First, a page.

Observatorio de Investigación y Desarrollo Tecnológico


  • BLOOD

    Volumen: 128, Numero: 22, Páginas: [3] P.

    COMPARISON OF HEMOGLOBIN CONCENTRATION ADJUSTED FOR ALTITUDE AND SERUM IRON AND FERRITIN TO DIAGNOSE ANEMIA IN CHILDHOOD IN HIGHLANDS

    Abstract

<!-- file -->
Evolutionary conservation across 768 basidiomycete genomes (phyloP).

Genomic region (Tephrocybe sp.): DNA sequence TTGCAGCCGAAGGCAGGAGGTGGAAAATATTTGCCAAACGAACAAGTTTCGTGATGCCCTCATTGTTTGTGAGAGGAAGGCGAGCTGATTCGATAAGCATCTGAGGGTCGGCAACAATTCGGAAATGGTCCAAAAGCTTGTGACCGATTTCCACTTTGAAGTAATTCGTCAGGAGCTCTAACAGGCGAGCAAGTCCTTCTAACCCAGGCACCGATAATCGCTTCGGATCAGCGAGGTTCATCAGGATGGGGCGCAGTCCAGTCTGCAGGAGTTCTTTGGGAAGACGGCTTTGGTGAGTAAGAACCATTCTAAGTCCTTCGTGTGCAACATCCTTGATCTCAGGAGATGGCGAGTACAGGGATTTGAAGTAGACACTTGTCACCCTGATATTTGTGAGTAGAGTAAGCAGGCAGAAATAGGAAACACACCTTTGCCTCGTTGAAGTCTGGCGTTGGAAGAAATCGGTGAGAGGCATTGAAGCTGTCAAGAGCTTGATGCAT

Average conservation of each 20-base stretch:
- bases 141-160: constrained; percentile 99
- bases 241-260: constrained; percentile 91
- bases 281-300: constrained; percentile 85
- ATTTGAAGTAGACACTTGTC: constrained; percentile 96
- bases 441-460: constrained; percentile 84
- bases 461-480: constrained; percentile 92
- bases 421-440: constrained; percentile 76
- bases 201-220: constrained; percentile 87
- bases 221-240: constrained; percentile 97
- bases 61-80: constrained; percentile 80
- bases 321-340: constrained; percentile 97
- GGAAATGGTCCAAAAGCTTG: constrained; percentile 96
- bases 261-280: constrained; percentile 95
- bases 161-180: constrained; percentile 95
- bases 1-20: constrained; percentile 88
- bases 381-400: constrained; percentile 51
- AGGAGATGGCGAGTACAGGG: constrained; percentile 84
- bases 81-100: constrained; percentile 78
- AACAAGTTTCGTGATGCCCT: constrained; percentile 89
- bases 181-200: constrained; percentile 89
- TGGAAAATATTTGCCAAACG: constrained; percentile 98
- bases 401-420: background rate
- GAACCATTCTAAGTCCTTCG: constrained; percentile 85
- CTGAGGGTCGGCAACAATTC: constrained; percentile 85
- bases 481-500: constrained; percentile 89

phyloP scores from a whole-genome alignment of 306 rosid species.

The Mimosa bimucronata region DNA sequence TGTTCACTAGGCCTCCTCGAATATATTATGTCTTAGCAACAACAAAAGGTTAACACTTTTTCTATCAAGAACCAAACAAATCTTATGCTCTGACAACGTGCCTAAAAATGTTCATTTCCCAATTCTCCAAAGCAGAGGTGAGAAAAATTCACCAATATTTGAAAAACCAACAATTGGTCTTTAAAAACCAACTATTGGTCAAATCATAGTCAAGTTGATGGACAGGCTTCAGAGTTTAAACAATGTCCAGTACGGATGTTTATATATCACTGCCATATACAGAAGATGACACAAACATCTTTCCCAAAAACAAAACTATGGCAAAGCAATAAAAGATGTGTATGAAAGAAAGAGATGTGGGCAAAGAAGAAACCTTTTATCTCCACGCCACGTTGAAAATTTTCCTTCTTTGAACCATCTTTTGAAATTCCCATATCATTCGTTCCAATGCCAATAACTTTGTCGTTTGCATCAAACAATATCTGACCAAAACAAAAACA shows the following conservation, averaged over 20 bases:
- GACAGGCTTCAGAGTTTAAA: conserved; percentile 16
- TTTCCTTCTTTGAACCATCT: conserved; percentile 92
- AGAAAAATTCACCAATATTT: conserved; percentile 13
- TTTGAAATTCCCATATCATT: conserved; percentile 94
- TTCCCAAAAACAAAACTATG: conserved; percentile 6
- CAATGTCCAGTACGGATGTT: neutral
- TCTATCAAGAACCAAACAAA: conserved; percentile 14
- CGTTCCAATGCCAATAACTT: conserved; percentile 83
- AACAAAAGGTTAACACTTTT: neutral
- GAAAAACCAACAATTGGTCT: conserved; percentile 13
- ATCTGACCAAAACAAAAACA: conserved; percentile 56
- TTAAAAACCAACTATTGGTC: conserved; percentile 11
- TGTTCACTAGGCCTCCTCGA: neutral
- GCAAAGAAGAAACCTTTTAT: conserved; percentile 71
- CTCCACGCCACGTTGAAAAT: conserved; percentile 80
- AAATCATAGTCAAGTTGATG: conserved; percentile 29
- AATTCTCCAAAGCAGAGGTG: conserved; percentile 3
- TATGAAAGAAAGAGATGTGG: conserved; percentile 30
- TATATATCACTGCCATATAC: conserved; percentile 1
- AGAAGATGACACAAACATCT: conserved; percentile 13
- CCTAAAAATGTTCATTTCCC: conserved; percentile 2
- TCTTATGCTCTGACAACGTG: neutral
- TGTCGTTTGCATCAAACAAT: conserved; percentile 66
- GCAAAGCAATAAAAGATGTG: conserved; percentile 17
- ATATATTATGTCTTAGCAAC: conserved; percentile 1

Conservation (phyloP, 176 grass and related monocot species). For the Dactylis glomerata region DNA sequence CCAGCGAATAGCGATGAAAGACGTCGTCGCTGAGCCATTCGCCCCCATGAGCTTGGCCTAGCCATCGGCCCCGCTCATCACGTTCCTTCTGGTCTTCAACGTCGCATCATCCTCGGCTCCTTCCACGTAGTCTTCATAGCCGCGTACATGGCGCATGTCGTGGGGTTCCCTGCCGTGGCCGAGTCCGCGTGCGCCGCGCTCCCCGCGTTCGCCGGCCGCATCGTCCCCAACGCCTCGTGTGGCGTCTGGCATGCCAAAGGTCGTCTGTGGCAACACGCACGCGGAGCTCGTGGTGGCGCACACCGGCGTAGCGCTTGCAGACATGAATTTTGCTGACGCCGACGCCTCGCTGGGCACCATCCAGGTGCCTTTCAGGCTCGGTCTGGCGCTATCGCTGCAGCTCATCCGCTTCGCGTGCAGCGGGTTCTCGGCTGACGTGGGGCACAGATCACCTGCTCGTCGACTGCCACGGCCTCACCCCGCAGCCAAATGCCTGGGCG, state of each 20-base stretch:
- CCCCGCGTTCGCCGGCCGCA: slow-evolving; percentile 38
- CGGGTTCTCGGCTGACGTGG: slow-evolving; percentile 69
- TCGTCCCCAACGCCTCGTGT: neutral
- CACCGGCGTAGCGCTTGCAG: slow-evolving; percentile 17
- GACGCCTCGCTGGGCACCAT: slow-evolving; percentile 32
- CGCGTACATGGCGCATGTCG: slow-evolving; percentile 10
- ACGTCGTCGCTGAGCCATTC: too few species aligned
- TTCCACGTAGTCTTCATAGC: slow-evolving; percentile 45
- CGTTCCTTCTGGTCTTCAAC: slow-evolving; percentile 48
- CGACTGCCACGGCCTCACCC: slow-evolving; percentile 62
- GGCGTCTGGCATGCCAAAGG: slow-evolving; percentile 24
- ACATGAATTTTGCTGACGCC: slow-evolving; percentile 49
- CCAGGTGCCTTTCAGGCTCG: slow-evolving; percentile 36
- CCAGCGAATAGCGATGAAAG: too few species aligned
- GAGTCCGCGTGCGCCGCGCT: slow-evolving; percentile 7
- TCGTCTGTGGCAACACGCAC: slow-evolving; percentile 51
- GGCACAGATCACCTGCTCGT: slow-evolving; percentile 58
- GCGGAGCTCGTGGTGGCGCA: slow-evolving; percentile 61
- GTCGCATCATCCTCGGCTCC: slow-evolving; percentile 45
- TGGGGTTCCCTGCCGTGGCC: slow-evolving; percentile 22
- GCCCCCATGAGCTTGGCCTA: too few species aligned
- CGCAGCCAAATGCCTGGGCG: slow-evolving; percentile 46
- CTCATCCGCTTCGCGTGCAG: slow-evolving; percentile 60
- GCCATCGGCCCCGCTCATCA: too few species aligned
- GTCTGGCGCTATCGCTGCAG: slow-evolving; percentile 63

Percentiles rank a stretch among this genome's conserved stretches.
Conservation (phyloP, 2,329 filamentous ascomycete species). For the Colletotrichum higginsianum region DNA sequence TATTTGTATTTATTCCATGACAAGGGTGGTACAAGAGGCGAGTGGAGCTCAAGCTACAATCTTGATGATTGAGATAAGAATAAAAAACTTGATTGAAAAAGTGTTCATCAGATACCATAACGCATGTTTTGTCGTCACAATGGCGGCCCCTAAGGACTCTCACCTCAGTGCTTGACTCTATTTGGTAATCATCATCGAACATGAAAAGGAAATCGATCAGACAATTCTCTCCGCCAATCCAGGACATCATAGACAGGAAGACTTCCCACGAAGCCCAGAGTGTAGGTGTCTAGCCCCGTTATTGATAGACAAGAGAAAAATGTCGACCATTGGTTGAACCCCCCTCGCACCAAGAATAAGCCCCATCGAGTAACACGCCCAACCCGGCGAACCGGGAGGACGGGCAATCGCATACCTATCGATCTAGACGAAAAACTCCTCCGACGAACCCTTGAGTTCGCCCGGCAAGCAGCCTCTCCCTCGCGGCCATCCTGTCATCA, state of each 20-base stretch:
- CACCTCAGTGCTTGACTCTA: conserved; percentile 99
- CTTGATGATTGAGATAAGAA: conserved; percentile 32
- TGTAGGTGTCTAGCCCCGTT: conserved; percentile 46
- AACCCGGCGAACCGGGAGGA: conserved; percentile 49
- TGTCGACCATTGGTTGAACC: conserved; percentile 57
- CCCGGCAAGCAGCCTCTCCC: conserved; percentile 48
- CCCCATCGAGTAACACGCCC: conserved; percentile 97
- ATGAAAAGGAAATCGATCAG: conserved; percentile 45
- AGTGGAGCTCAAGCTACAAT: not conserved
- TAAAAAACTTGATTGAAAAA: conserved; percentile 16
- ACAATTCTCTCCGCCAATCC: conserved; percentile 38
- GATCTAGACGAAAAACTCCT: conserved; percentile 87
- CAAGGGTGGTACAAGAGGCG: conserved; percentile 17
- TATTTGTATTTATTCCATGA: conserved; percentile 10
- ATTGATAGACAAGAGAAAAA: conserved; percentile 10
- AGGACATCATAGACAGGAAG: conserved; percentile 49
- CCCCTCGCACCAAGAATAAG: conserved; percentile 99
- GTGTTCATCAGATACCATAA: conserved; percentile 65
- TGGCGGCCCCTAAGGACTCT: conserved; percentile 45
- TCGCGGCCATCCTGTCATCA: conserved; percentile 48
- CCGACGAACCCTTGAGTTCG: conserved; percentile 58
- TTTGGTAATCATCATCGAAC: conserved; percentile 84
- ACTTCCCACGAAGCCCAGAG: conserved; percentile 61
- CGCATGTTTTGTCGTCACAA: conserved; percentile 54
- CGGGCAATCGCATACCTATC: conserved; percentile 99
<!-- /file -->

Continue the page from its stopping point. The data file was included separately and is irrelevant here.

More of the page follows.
Introduction: Iron deficiency anemia in childhood is a public health problem, especially in developing countries, being one of the most prevalent nutritional disorders in Ecuador. The proper diagnosis of anemia at school age is a priority, because it is related to inadequate growth and cognitive development, low immunity and increased morbidity and mortality. In highlands, the anemia diagnosis is difficult due to hyperbaric hypoxia stimulates erythropoiesis and the low sensitivity of conventional methods. It was established that hemoglobin concentration increases with altitude, proposing that these values must be adjusted for the altitude of residence. Thus, different models were generated to correct hemoglobin. However, other authors have an opposite position, stating that the adjustment is not required. It should be noted that, unlike hemoglobin, the content of body ferritin is not affected by the elevation above sea level, therefore constitutes an alternative for the assessment of anemia in highlands. Hence, our objective was to evaluate different hematological parameters, including the hemoglobin correction, to diagnose anemia in children living in regions of high geographical altitude, in Ecuador. Methods: This study has been carried out in San Juan and Yaruquíes schools, located at 3240 and 2764 meters above sea level, respectively. It was included 140 preschool and school children, who participated in the EVANES study, aged 3 to 13 years old. The 60% were female. Serum iron and ferritin and hemoglobin and hematocrit concentrations were measured in blood. The hemoglobin was evaluated considering the uncorrected values and the concentration adjusted for the geographical altitude of each region, according to World Health Organization (WHO), Center for Disease Control (CDC; for children), Dirren (for children) and Cohen (for pregnant women) methods. Children with hemoglobin levels lower than 11.5 g/dl were considered anemic (n=18/16/18/12; WHO, CDC, Dirren et al and Cohen et al, respectively). This study was conducted in accordance to the ethical rules of the Helsinki Declaration and the current Ecuadorian law, which regulates clinical research on humans, and was approved by the Ethic Committee of the San Francisco de Quito University. Written informed consent was obtained from all schoolchildren parents or tutors. Results: The means of age, hematocrit, unadjusted hemoglobin, serum iron and ferritin were: 8.65 ± 2.16 years, 43.01 ± 2.66 %, 14.27 ± 0.90 g/dl, 14.28 ± 4.04 µmol/l and 30.95 ± 14.33 ng/ml, respectively. When the correction factors and equations were applied, the hemoglobin concentrations were 12.45 ± 0.88 g/dl (WHO), 12.54 ± 0.88 g/dl (CDC), 12.43 ± 0.88 g/dl (Dirren) and 12.73 ± 0.89 g/dl (Cohen). No differences between female and male were found in hematological parameters. According to unadjusted hemoglobin, no cases of anemia were determined. By applying the corrections, 13.5% (WHO), 12.0% (CDC), 13.5% (Dirren) and 9.0% (Cohen) of children were identified as anemic, and using serum ferritin and iron the percentages were 10.3% and 15.0%, respectively. When comparing the latters with the corrected hemoglobin, there were no differences in the frequency of anemia. However, of the 14 children assessed as anemic using ferritin, only 2 (0MS), 1 (CDC), 2 (Dirren) and 1 (Cohen) of them presented this condition applying the adjusted hemoglobin, and 11 to 16 non-anemic children were classified as anemic. On the other hand, taking into account adjusted hemoglobin, there were more cases of anemia among boys than girls (p<0.05), but considering the ferritin and iron, no differences were found between sexes. In relation to the adjusted hemoglobin (all methods), the children identified as anemic presented lower hematocrit and hemoglobin (uncorrected and adjusted) levels (p<0.001) than non-anemic. No differences were found between groups in ferritin and iron concentration. Conversely, when ferritin and iron were used to divide the children, only these parameters were different in anemic and non-anemic groups (p<0.001). Conclusions: According to our findings, the adjustment of hemoglobin concentration by geographical altitude may be an useful method to diagnose anemia in childhood at the population level but not individually. Serum ferritin is the most appropriate anemia indicator for the individual assessment in children living in highlands.


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